What a title, not usually my norm, however it does state my exact thought.
While some people crave and thrive on social environments, I tend not to… not because I hate people, but because it takes a lot of mental energy (which eventually leads to being physically draining) to mingle. While I do enjoy being in social situations, connecting with new people and learning new things about existing people, at the end of the day it sometimes leads to an exhausting decompressing state.
A craved decompression–where I can be alone with select people, movies, music or just plain ol’ surfing the web … or doing nothing at all but looking at a wall and pondering all things in life.
Today, or in this past week I have felt a shift. I feel as if I’m able to start writing/recording more often while maintaining social interaction and it not feeling overwhelming. Ironically someone has offered help in editing footage, publishing and syndication–I tell you, this will relieve some of the stress of worrying about the after stuff. Just maybe I will be able to focus on more of what I currently consider to be “the fun.”
Shifting from work at home to not work at home
2020 was an interesting time for workplaces. Many people were (are they still?) flocking to work at home jobs, filling in many areas people thought couldn’t be accomplished. A lot of people realized how easy, and not easy it is to work from your own home and this lead me to get out of it.
For several years I worked in general support, tech support and “home security” which lead me to become easily exhausted with “people.” When you’re handling thirty-to-fifty calls per day you’ll be done with the phone at the end of the day. I kept separate headsets for this reason, 1 for customers, 1 for personal – and I never let the personal one hear a customer voice as to not “taint” the headset.
Tips for working at home
It is not easy, but I’ve did it for years and want to let people know just in case you’re wondering.
- Your family will never be quiet enough
- This means you need to have a quiet place, live by yourself or have the capacity to soundproof the room you’re in.
- Get a “busy” light for your door. Jabra sells them and… you can pretty much DIY.
- Do not cheap out on hardware.
- I highly recommend commercial headsets, Jabra being one (no, I’m not sponsored)
- PC Parts?–Buy 2 of everything.
- Mechanical keyboard, NOT membrane.
- Have a backup modem/router.
- Separate the space
- IF you have the room, one space (room) should be for work and the other for not work, ever.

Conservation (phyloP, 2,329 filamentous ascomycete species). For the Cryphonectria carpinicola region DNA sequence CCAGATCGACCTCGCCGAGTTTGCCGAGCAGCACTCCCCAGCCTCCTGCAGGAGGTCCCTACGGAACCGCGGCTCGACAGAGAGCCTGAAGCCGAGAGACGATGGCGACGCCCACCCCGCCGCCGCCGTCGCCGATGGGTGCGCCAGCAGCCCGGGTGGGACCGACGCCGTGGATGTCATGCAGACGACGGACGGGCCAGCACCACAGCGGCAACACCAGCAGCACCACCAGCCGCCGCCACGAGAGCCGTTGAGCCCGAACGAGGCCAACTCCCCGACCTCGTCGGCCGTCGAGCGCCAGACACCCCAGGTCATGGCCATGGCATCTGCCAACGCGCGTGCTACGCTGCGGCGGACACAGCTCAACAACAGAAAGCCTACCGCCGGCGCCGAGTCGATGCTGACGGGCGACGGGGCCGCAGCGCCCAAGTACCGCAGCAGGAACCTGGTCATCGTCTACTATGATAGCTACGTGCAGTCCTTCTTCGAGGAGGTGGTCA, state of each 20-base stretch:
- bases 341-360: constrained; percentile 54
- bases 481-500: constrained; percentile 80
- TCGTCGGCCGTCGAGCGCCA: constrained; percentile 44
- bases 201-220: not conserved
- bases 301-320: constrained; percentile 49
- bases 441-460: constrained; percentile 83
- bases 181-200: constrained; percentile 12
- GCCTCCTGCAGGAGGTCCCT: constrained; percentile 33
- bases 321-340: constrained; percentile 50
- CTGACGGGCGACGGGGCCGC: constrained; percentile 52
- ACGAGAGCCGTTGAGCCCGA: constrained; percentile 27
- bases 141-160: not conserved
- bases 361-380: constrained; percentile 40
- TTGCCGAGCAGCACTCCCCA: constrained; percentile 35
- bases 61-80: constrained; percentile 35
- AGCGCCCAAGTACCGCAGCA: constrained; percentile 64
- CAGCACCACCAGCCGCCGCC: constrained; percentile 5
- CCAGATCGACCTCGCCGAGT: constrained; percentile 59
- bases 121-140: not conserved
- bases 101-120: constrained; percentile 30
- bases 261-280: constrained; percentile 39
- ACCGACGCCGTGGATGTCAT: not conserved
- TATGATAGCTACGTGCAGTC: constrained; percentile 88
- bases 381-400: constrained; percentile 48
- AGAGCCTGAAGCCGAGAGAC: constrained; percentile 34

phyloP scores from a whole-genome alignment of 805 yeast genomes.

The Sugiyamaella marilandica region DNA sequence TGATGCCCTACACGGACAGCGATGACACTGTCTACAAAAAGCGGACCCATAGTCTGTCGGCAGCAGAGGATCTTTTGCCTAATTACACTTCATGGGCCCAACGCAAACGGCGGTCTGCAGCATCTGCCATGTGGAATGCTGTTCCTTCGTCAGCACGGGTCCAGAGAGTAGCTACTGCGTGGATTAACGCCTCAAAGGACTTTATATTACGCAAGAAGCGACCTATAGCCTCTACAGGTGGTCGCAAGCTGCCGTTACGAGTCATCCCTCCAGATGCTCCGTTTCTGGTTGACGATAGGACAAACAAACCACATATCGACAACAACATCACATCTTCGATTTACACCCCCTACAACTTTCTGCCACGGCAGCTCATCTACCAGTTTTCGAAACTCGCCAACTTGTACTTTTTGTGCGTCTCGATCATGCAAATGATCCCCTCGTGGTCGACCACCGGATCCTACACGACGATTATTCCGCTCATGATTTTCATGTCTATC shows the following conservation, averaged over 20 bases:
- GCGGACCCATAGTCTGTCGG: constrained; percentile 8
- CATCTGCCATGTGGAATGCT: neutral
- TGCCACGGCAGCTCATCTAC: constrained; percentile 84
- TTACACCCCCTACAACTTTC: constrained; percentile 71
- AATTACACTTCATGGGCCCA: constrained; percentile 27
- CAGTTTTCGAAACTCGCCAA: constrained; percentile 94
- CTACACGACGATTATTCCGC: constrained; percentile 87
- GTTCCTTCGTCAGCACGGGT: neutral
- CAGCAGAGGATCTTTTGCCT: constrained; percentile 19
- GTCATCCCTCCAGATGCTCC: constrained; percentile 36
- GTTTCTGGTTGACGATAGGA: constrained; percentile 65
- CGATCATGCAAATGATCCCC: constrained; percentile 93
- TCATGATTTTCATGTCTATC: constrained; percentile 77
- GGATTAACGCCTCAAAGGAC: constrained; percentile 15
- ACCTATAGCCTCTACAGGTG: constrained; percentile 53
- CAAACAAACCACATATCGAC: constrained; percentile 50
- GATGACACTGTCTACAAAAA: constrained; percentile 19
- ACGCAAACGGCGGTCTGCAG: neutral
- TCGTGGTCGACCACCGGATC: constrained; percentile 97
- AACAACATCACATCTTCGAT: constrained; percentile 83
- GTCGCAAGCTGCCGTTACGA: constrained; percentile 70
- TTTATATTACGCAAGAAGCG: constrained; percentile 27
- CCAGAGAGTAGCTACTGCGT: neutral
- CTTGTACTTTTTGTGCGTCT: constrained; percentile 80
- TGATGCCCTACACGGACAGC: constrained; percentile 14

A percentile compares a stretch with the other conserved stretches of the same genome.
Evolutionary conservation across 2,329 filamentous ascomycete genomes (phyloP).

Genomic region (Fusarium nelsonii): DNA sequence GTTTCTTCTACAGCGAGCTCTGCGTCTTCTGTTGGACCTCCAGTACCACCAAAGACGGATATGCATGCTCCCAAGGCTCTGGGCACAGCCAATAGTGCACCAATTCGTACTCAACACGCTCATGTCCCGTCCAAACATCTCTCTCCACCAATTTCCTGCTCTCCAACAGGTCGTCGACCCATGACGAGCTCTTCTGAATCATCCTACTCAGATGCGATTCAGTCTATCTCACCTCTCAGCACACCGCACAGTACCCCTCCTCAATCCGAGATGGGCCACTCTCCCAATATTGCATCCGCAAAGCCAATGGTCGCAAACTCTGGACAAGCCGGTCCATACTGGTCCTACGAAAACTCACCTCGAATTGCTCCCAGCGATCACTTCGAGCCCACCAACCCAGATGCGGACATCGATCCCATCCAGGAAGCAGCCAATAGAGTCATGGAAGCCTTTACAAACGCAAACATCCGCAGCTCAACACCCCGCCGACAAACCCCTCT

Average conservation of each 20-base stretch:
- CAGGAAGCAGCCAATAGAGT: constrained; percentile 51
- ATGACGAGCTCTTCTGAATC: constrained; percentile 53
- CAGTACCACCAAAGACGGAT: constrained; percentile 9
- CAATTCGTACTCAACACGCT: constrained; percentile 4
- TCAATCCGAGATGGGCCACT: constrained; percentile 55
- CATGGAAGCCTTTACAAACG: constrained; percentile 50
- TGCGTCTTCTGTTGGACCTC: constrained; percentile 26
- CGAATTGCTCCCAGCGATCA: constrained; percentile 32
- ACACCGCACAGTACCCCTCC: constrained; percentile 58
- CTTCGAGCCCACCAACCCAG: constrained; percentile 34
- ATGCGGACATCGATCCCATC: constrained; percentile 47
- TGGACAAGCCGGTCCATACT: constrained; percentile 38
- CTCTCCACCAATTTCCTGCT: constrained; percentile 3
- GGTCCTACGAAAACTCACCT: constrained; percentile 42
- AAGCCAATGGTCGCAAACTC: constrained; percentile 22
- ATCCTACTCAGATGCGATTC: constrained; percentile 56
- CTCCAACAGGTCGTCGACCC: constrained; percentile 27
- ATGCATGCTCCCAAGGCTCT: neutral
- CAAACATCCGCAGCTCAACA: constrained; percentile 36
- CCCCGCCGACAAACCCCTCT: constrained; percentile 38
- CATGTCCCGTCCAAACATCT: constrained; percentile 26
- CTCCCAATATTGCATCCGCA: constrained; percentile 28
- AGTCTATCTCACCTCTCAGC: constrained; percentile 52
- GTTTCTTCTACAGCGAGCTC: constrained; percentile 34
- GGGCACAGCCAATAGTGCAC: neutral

- This means have separate computers, separate chairs, etc.
- Put a sign on your front door stating do not knock, send a text.
There is less luxury working from home
There, I said it. If your employer is a typical slave driver they will expect and demand more from you because you are home. Installing invasive software onto your computer (this is why you should have separate computers), monitoring you more than normal and hounding you just for having Internet issues.
Conduent was a company I worked at for a very short while which insisted looking in at your home office (via webcam). Sure, they sent you an iMac to work, but it did in fact come with many, many strings. And, getting it back to them was just as tedious as I thought it’d be–being threatened with a “legal team” because I refused to tote it across town to the nearest UPS drop-off – No, I am not carrying an iMac cross town. I explained to the assets person I do not have that type of transportation. Essentially, they were making pay to have it sent back, no… no, thank you, but no. The other terrible experience with this company is how disorganized it truly was–this person did not have access to my address at all, nor was I submitting it through email.
Support.com Inc, another infamous company known for their fraudulent software and not paying their employees made a habit of targeting low cost areas. This was because they could underpay the employees, get the most work out of them, and I mean overload them with many, many tasks and never work with them on raises. I knew a guy who had been there for three years and never received any raises. They truly expected you to simply quit so they could bring in the next warm body.
On-top of the odd workplace at Support.com, they put in a “reimbursement” on your cheque, but that meant nothing when you were still paid peanuts. So while you were employed by them, they expected you to pay for all the hardware out of pocket. I expect this type of deal as a contractor, not as an employee.
Both of these companies …were interesting, to put it politely.
It’s good to get out
Coming back to the social interaction bit, it is a good change to be slightly interactive with people throughout the day. The desk life treated me well and maybe one day I’ll go back to it, but for now I am content in expanding my skill sets outside of the computers and keeping it only as a hobby (and some side work).
Thinking more on it, I believe “getting out” as helped bring me back to writing and recording. It’s been quite awhile since I’ve released a podcast episode or have put out a full, (not random) random post such as this one. Come on, I’m even doing small movie reviews…what’s gotten into me!
I hope you have a good day and thank you for reading! Feel free to email me if you want, [email protected]
TL;DR: I’ll be publishing more often.